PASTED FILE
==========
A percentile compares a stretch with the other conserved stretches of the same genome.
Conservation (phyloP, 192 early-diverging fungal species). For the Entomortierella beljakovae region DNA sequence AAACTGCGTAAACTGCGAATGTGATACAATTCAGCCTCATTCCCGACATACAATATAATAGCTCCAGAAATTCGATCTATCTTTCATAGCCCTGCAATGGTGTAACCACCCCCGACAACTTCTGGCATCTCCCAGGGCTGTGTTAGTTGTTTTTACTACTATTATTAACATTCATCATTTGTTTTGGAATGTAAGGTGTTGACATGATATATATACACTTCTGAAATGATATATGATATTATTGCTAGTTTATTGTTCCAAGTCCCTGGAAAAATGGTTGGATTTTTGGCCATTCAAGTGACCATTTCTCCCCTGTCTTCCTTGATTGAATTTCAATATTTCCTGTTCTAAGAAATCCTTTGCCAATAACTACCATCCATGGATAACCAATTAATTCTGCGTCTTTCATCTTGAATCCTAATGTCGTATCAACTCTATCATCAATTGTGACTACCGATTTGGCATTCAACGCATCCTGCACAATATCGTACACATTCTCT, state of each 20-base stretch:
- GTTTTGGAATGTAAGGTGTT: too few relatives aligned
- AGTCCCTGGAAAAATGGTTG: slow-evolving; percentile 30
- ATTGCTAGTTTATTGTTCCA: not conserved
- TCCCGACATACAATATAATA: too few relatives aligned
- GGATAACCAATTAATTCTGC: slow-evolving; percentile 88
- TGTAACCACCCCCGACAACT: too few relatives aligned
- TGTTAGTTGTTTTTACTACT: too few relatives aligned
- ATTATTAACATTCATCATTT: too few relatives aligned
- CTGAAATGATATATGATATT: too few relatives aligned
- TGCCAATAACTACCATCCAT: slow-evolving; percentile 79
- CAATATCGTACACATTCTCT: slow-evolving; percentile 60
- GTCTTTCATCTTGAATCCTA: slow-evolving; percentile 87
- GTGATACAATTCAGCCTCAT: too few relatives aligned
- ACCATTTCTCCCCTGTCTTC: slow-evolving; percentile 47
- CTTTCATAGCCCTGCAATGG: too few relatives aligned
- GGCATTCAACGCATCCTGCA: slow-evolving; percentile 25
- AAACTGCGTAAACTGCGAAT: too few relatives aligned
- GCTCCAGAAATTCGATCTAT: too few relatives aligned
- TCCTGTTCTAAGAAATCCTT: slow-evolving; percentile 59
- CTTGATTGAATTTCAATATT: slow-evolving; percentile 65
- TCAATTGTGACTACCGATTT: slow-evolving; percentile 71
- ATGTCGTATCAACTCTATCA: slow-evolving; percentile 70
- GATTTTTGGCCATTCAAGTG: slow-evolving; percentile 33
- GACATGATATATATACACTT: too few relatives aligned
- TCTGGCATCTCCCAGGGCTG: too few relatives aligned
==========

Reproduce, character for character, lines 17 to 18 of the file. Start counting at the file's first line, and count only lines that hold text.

- CTTTCATAGCCCTGCAATGG: too few relatives aligned
- GGCATTCAACGCATCCTGCA: slow-evolving; percentile 25